April 9, 2011 | David F. Coppedge

More Youth on Titan

Hopes that Saturn’s giant moon Titan might have volcanoes just dropped.  A new paper in Icarus1 concludes Titan gets its geology from the outside, not the inside.  If confirmed, it implies all the surface features were created by wind, impacts and weather – not by active geology.  The hopeful cryovolcano announced last year (Sotra Facula, see 12/24/2010, bullet 12) was disputed by Moore and Pappalardo, authors of the new paper.  Titan may be a geologically dead world.
    Titan’s atmosphere, however, remains a subject of intense interest.  Scientists were eager to visit Titan via Cassini because of its thick atmosphere of nitrogen and methane.  Because precipitation of methane and its byproducts was considered inevitable, astrobiologists were eager to find liquid as possible abodes for life.  Some proposed a global ocean several kilometers deep.  When the Huygens Probe landed in January 2005 with a thud on a moist but mostly dry lake bed, those hopes evaporated.
    Planetary scientists have also had an age conundrum with Titan.  They know that the methane in the atmosphere is destroyed and converted to other compounds in a one-way process.  This puts strong upper limits on the age of the atmosphere – far less than the 4.5-billion-year age assumed for the solar system.  They had hoped that a reservoir of methane under the surface would be found to erupt in cryovolcanos to replenish the atmosphere.  The new paper casts doubt on that solution; see the Cassini press release for a summary of the findings, and also PhysOrg, Science Daily.
    Instead of volcanoes, another possible large crater has been found.  The “ghost crater” reported by New Scientist is disputed by others.  The surprising dearth of volcanoes leads many planetary scientists to say they are quickly erased by erosion.  If it weren’t for the atmosphere, scientists expect Titan would look like Callisto, a dead moon orbiting Jupiter.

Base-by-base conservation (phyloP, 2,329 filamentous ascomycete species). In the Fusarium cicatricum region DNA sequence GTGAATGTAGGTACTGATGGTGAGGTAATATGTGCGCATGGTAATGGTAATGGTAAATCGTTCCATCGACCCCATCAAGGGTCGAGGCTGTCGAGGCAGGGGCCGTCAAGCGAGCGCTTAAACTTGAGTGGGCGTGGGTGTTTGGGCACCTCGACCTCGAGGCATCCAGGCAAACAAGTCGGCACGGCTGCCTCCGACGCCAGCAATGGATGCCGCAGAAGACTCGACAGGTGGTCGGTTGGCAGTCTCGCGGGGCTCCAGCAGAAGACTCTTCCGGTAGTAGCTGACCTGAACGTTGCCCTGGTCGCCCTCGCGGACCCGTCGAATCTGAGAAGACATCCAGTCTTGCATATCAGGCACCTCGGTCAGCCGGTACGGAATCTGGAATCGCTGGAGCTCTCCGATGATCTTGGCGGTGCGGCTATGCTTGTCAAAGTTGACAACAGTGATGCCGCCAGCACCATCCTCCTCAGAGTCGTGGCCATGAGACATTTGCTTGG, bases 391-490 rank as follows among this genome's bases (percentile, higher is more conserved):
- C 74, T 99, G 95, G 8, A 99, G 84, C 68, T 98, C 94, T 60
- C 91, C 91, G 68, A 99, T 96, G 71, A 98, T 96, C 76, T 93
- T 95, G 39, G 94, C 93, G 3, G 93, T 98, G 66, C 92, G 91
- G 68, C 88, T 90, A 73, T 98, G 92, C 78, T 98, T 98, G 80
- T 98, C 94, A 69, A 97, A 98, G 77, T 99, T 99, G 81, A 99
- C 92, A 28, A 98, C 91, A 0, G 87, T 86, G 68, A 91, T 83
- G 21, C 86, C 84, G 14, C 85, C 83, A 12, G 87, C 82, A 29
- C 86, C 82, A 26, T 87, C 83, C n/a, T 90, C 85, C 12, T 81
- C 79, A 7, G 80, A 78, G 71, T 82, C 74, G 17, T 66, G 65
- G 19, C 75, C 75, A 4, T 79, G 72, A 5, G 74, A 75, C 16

Another paper in press in Icarus analyzed Titan’s equatorial sand dunes.2  The longitudinal dunes, covering about 12.5% of the surface, were a surprise when discovered, because scientists were expecting large lakes or even a global ocean.  They had also doubted that the winds were strong enough at the surface to move particles around.  Dunes also exist on Mars, Venus, and of course, Earth, but on Titan, the average 300-foot-high dunes are nearly 3 km apart, getting farther apart at higher latitudes.  Unlike the silica sands on Earth, the particles in Titan’s dunes are thought to be composed of hydrocarbon dust and ice precipitated out of the atmosphere.  All together, they constitute the largest known reservoir of organics on Titan, because the combined area of dunes is about as large as the United States (Titan’s diameter is also about that size).
    The dunes also impinge on theories of Titan’s age.  For one, they are among Titan’s most youthful features; for another, they indicate a lack of persistent liquid on Titan’s equator, even though liquid ethane should have been raining onto the surface throughout Titan’s history.  The presence of dunes implies that much of Titan is arid.  If spread out evenly over the globe, the particles in this largest reservoir of organics (larger than all the observed lakes combined) would doubtless fail to cover Titan with the predicted accumulation of hydrocarbons that must have been produced in the assumed 4.5-billion-year age of the moon.  “The dune distribution places constraints on Titan’s meteorology and geology,” the authors said.

1.  Jeffrey M. Moore and Robert T. Pappalardo, “Titan: An Exogenic World?”, Icarus April 2011, doi:10.1016/j.icarus.2011.01.019.
2.  LeGall, Janssen et al., “Cassini SAR, radiometry, scatterometry and altimetry observations of Titan’s dune fields,” Icarus (article in press), doi:10.1016/j.icarus.2011.03.026.

We are still discovering facts about Titan, so definitive conclusions are premature; however, enough is known to falsify many assumptions and predictions made by those who refuse to budge from their A.S.S. (age of the solar system, 4.5 billion years; see 02/19/2011).  They were wrong about a global ocean; they were wrong about huge lakes of liquid ethane; they were dumbfounded to find sand dunes; and now it appears they were wrong about active geology.
    The upper limits on age appear to be growing stronger with time.  The puzzlement on their faces, and the silence about defending the consensus age, are tell-tale signs that their fascination with discovery is tempered by panic over looming destruction of favored beliefs about the age of the solar system (02/15/2008).  Titan may be the old-agers’ Titanic.

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Categories: Solar System

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